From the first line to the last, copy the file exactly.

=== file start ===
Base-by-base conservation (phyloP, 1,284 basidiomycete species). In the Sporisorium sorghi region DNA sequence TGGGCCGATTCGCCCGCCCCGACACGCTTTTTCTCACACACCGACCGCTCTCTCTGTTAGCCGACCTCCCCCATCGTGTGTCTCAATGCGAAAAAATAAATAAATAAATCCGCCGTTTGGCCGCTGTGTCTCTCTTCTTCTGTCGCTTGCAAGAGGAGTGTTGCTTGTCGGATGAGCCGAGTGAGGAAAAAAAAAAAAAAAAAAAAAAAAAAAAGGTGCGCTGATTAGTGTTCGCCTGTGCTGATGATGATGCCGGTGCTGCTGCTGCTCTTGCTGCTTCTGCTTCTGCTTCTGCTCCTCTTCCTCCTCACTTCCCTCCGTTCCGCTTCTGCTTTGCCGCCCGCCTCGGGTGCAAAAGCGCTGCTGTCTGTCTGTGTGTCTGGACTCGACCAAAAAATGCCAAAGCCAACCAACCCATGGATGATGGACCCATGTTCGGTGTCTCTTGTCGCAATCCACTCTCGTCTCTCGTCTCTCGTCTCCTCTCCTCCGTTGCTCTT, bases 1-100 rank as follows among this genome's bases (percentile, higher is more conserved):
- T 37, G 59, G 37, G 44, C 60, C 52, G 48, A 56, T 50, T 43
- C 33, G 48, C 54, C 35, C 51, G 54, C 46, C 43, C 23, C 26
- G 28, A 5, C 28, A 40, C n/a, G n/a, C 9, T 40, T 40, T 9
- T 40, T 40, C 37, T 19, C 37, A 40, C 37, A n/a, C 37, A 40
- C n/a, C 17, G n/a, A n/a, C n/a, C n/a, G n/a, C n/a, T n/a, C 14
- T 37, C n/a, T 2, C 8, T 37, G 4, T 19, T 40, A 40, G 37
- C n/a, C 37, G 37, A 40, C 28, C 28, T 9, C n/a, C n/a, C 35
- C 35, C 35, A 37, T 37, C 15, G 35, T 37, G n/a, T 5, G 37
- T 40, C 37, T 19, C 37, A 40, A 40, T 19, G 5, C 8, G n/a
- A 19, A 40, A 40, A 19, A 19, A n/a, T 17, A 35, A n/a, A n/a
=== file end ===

Base-by-base conservation (phyloP, 1,284 basidiomycete species). In the Sporisorium sorghi region DNA sequence TGGGCCGATTCGCCCGCCCCGACACGCTTTTTCTCACACACCGACCGCTCTCTCTGTTAGCCGACCTCCCCCATCGTGTGTCTCAATGCGAAAAAATAAATAAATAAATCCGCCGTTTGGCCGCTGTGTCTCTCTTCTTCTGTCGCTTGCAAGAGGAGTGTTGCTTGTCGGATGAGCCGAGTGAGGAAAAAAAAAAAAAAAAAAAAAAAAAAAAGGTGCGCTGATTAGTGTTCGCCTGTGCTGATGATGATGCCGGTGCTGCTGCTGCTCTTGCTGCTTCTGCTTCTGCTTCTGCTCCTCTTCCTCCTCACTTCCCTCCGTTCCGCTTCTGCTTTGCCGCCCGCCTCGGGTGCAAAAGCGCTGCTGTCTGTCTGTGTGTCTGGACTCGACCAAAAAATGCCAAAGCCAACCAACCCATGGATGATGGACCCATGTTCGGTGTCTCTTGTCGCAATCCACTCTCGTCTCTCGTCTCTCGTCTCCTCTCCTCCGTTGCTCTT, bases 1-100 rank as follows among this genome's bases (percentile, higher is more conserved):
- T 37, G 59, G 37, G 44, C 60, C 52, G 48, A 56, T 50, T 43
- C 33, G 48, C 54, C 35, C 51, G 54, C 46, C 43, C 23, C 26
- G 28, A 5, C 28, A 40, C n/a, G n/a, C 9, T 40, T 40, T 9
- T 40, T 40, C 37, T 19, C 37, A 40, C 37, A n/a, C 37, A 40
- C n/a, C 17, G n/a, A n/a, C n/a, C n/a, G n/a, C n/a, T n/a, C 14
- T 37, C n/a, T 2, C 8, T 37, G 4, T 19, T 40, A 40, G 37
- C n/a, C 37, G 37, A 40, C 28, C 28, T 9, C n/a, C n/a, C 35
- C 35, C 35, A 37, T 37, C 15, G 35, T 37, G n/a, T 5, G 37
- T 40, C 37, T 19, C 37, A 40, A 40, T 19, G 5, C 8, G n/a
- A 19, A 40, A 40, A 19, A 19, A n/a, T 17, A 35, A n/a, A n/a